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Aileen A. Espiritu




Aileen A. Espíritu is a researcer at the Barents Institute at the University of Tromsø, The Arctic University of Norway. She was previously an Assistant Professor (Tenured) at the University of Northern British Columbia, Canada, teaching Northern Studies, Soviet and Russian social history and politics, indigenous, and gender studies. She has published on her research on the impact of industrialization on indigenous peoples in Siberia and more generally on Circumpolar Northern communities. She has also published on her current research on the comparative study of border identities, border crossings, and life on the borderlands of Europe especially in an expanded EU.  Aileen has ongoing research on sustainable development in the Arctic regions, notably its urban areas; region-building in the Arctic and the Barents Region; identity politics in indigenous and non-indigenous Northern communities; the impact of industrialization and post-industrialization on mono-industry towns in the High North; and the politics of community sustainability in Russia in comparative perspective.


Future North

Posts written by Aileen (4)

Murmansk: a coastal city?

Forged by its strategic location and by geopolitics, Murmansk has been the primary port city in the Russian Arctic since it was established in 1916. With access to ice-free routes to the Barents Sea and open waters to the West, Murmansk has been a strategic military port and indeed has been witness to two World Wars.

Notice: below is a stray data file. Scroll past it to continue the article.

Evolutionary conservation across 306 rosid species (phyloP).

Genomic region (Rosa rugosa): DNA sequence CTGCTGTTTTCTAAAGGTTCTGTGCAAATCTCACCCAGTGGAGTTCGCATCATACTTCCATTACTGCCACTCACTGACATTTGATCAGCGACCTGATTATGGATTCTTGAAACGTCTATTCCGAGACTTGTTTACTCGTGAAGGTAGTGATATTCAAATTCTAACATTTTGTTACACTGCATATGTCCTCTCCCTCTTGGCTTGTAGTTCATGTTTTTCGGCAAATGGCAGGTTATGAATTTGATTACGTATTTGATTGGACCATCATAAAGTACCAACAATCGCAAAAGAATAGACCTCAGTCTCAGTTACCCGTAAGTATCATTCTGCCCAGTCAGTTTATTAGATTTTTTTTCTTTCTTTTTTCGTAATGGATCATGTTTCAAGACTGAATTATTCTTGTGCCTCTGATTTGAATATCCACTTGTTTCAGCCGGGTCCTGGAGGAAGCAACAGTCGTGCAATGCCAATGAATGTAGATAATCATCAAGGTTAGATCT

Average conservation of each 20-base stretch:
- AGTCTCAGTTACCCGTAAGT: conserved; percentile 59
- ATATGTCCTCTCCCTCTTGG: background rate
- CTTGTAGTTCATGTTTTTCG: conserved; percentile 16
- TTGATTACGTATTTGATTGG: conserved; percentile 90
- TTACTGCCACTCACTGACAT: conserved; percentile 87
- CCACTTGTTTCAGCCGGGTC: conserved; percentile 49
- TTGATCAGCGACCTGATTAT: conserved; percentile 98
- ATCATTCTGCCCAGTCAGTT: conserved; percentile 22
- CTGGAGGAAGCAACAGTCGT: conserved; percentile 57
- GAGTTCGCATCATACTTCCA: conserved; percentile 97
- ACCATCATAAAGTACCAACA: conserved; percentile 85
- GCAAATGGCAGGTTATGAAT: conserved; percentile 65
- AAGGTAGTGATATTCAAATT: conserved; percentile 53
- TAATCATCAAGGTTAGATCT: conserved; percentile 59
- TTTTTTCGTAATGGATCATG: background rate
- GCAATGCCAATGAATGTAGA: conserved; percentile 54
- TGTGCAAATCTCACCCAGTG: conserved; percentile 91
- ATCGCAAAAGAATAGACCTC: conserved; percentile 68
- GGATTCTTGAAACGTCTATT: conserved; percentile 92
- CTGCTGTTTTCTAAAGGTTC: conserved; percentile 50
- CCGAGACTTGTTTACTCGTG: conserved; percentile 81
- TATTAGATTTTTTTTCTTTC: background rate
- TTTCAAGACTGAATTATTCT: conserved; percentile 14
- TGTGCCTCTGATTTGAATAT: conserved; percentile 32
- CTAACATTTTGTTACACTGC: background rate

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Heroic Kola

Two wars have touched this Northern expanse over the last hundred years, most dramatically in the Second World War when the Soviet Red Army defeated the Germans on the fields of Zapadnaya Litsa and then liberated Norway in October 1944.

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A bulwark against dystopia

A new Russian Orthodox church is being built in the industrial town of Nikel on the Kola peninsula. Its construction involves the use of traditional building techniques, recalling an architecture that predates the founding of the town.

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Northern arrival

The AHO Future North team has met up locally in Kirkenes with our partners at the Barents Institute. This is our first joint visit to the Circumpolar North. Our project team has gathered together a diverse set of interests and competencies: landscape theory, architecture, interaction design, ethnography, political science, and narrative.

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